Alcohol detox – Manage with care
Large numbers of people are unaware of the risks involved in the withdrawal from alcohol for people who have developed dependency or addiction. Over time the central nervous system adjusts its neurochemistry to the repeated consumption of alcohol. The brain adapts to the presence of the toxin ethanol such that it comes to “expect” its delivery.
For this reason, acute withdrawal represents a sudden interruption for which the brain simply isn’t ready as the reactions show. These can prove catastrophic if not carefully managed. At the less severe, though nonetheless unpleasant end of the spectrum are symptoms like headaches, sweating, nausea, anxiety and shaking. Much more serious symptoms don’t necessarily appear immediately. Between 24 and 72 hours (sometimes longer) after the last intake of alcohol a patient may experience hallucinations, delirium tremens and/or seizures. There is the very real risk of death due to such seizures and the people conducting medical management of detoxification will be alert to reducing this risk from the moment of admission.
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Assisted detoxification from alcohol
By far the safest option for a person dependent on alcohol is to be admitted to an in-patient alcohol recovery programme where they can undergo what is known as assisted withdrawal under medical management. Given expert care a person can withdraw safely and according to a prescribing regime that takes into account dependence to other substances and co-existing mental and physical conditions. Depending on the person’s recent levels of consumption and general health, the process of detoxification from alcohol can take up to a week or ten days.
An appropriate benzodiazepine is generally prescribed to assist the alcohol withdrawal process but this is a short-term aid to detoxification rather than long-term treatment. These drugs are used because in the brain they act similarly to alcohol so while useful to achieve detoxification, their properties carry similar risks. A supplement of the vitamin thiamine is usually prescribed as alcohol dependence is strongly associated with malnourishment.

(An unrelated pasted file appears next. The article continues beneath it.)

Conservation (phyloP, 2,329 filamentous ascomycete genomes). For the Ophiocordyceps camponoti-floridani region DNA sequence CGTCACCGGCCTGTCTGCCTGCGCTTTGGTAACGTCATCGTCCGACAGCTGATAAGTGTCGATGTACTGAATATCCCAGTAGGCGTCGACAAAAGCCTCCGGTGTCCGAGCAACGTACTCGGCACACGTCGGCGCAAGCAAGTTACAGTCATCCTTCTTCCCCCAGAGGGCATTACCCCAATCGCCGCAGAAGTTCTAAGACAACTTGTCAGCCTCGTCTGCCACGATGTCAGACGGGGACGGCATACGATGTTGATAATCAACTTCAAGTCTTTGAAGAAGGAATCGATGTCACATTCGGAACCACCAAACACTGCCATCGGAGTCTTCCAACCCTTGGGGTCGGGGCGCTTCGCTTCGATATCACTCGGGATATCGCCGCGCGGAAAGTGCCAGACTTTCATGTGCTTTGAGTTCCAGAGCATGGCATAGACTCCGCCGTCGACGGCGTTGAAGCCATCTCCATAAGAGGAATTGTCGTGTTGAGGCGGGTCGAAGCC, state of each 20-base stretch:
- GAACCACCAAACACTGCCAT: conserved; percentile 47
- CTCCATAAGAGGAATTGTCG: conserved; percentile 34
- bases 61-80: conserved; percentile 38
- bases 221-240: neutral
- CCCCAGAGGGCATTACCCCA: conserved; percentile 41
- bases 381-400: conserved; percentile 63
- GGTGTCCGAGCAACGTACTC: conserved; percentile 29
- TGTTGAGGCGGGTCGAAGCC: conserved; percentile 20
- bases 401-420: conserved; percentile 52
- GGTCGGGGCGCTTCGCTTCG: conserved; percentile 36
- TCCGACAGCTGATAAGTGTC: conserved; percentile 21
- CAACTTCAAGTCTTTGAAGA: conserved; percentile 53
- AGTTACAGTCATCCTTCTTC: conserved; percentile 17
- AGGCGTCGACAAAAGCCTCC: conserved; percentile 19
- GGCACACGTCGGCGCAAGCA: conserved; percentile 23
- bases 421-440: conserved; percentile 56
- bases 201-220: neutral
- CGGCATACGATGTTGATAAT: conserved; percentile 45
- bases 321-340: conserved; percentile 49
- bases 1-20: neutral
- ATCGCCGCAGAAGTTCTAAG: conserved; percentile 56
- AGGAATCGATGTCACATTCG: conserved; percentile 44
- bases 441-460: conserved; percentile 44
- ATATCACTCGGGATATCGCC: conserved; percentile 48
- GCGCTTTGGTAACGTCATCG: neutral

The advantages of an in-patient treatment for alcohol withdrawal
Given the inherent dangers, an in-patient treatment facility provides reassuring safety. The medical team is on site and immediately available 24 hours a day. This enables close monitoring of the patient and their symptoms. Adjustments to treatment can be made without delay as needed.
Withdrawal from alcohol and other drugs of dependence may be more quickly and easily achieved if the medical facility is fully integrated into an addiction treatment and recovery programme rather than, as is so often the case, detached from it.
It is important to remember that detoxification or withdrawal is a psychological as well physical process. It is essential for the patient to be supported psychologically and encouraged to focus as much as possible positively on holistic recovery rather than the physical process of withdrawal. A luxury rehabilitation centre has an advantage here due to its comprehensive and detailed attention to the comfort and wellbeing of patients.